Last week, I posted a photo of a little Zen garden shrouding a funky old house in our neighborhood. Today when I walked Roxy down this same street, I saw that they’d cleared all the trees in this garden, leaving only a lone Japanese maple.

No trespassing

One of the central concepts in Buddhist philosophy is that of impermanence. The Buddha said people suffer because they cling to things, beings, and experiences that pass away. Life is great as long as you have and hold the things you love, but nothing gold can stay. Children grow up and move away, our bodies age and grow old, and even our newest and shiniest belongings wear out and lose their sheen.

Toppled crane

Impermanence isn’t a tenet you have to believe; like gravity, it’s a natural law you’ll notice if you open your eyes. This past weekend, J and I saw the ruins from a massive fire that recently destroyed a luxury apartment complex in nearby Waltham. (Fortunately, since the complex was still under construction, nobody was living there.) It was stunning to see a hulking pile of rubble where there had recently been five multistory buildings.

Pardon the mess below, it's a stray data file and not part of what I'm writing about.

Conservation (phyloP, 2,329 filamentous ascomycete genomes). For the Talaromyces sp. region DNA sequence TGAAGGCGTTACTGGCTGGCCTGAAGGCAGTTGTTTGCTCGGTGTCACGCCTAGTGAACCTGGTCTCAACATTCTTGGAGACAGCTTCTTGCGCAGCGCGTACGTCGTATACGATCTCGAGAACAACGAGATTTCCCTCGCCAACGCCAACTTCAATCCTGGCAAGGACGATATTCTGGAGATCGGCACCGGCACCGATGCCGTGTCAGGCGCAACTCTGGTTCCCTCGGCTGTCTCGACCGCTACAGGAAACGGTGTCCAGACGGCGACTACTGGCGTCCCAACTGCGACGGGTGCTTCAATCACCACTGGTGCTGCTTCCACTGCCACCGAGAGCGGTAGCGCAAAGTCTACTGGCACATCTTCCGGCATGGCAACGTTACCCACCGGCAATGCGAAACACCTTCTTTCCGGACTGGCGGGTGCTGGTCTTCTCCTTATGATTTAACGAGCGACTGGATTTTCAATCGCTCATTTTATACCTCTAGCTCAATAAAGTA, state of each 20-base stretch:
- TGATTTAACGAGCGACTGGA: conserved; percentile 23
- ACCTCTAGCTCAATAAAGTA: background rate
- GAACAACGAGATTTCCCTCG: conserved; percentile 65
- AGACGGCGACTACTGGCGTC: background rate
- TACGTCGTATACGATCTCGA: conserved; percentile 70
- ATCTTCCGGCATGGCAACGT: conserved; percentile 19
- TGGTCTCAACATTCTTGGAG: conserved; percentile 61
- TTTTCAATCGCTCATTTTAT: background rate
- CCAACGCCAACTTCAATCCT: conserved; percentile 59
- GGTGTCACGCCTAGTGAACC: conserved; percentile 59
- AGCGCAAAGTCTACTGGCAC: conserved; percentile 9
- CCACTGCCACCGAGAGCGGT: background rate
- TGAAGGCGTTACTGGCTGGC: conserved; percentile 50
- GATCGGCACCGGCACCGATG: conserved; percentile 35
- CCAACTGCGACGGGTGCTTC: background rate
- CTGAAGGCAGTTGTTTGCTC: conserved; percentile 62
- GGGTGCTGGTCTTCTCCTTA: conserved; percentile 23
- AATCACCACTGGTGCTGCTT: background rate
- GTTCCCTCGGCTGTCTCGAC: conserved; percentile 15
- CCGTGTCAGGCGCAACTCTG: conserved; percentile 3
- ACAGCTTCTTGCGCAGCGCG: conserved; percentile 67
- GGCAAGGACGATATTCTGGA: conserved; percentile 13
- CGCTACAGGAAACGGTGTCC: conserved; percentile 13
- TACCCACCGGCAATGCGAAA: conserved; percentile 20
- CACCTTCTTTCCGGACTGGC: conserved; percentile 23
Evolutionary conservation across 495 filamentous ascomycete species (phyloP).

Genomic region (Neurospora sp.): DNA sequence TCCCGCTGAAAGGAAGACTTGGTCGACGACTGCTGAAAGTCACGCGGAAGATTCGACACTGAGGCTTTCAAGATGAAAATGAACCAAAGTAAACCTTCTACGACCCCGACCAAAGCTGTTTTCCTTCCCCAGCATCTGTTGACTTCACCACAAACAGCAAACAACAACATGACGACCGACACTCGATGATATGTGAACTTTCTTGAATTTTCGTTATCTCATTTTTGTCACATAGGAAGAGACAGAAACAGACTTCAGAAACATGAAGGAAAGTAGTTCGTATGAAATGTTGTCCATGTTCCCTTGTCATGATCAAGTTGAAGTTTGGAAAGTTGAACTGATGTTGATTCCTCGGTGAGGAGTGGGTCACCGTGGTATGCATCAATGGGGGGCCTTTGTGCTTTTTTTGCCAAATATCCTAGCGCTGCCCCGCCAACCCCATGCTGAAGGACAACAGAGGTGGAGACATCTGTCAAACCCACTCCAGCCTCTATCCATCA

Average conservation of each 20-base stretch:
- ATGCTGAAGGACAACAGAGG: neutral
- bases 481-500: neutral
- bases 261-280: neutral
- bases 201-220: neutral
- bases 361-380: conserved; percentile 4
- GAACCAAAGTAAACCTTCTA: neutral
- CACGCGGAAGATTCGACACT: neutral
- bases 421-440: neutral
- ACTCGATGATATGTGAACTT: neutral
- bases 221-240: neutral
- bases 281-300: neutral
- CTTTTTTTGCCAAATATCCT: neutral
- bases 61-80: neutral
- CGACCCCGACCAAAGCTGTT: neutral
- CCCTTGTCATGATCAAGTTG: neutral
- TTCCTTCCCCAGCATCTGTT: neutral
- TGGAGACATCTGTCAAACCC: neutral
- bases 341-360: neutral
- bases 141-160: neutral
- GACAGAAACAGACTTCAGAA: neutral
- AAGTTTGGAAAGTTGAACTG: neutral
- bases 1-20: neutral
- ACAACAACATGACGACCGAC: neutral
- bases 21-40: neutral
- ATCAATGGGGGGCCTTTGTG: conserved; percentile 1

Singed trees

J and I weren’t the only ones looking at the fire’s aftermath: every car we saw pulling into a nearby municipal parking lot slowed down to take a look as it passed. We all know, intellectually, that we can lose everything we own in an instant, but this lesson doesn’t hit home until you see the charred wreckage of someone else’s dream.

The Wall at Central Square